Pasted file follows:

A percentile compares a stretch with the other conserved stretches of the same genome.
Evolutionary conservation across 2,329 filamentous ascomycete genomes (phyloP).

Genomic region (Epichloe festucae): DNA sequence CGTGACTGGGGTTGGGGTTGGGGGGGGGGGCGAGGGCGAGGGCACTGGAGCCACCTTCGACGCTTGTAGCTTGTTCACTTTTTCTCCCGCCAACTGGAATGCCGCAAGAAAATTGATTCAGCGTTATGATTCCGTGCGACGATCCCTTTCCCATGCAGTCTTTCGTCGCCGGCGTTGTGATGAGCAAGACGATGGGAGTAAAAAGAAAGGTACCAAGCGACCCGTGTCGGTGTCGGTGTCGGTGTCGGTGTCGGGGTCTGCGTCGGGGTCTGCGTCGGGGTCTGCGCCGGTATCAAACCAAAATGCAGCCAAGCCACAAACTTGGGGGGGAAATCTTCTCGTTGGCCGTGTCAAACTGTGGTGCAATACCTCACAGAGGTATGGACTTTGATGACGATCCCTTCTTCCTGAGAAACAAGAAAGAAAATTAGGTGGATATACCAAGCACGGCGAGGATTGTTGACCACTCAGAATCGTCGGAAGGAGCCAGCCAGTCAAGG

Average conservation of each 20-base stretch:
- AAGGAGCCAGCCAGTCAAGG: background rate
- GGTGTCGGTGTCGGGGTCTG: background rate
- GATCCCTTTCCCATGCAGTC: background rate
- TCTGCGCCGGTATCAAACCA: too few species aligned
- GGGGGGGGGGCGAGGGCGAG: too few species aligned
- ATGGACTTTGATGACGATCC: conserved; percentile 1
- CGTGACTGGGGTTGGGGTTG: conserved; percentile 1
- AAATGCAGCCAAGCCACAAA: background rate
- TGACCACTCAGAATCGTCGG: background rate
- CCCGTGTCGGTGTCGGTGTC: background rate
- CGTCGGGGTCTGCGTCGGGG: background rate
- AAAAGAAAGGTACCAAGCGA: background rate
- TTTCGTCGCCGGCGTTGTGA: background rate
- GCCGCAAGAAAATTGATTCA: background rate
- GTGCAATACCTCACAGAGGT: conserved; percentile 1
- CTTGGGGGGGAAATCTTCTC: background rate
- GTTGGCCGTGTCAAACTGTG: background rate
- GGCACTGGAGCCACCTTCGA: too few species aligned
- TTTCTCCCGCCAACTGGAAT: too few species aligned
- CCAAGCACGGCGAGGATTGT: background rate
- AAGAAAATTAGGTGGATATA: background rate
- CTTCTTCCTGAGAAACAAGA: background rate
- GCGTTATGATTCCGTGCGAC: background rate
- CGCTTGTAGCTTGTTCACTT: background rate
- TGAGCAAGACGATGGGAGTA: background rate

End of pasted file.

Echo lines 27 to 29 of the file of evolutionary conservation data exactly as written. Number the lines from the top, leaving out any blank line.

- GCGTTATGATTCCGTGCGAC: background rate
- CGCTTGTAGCTTGTTCACTT: background rate
- TGAGCAAGACGATGGGAGTA: background rate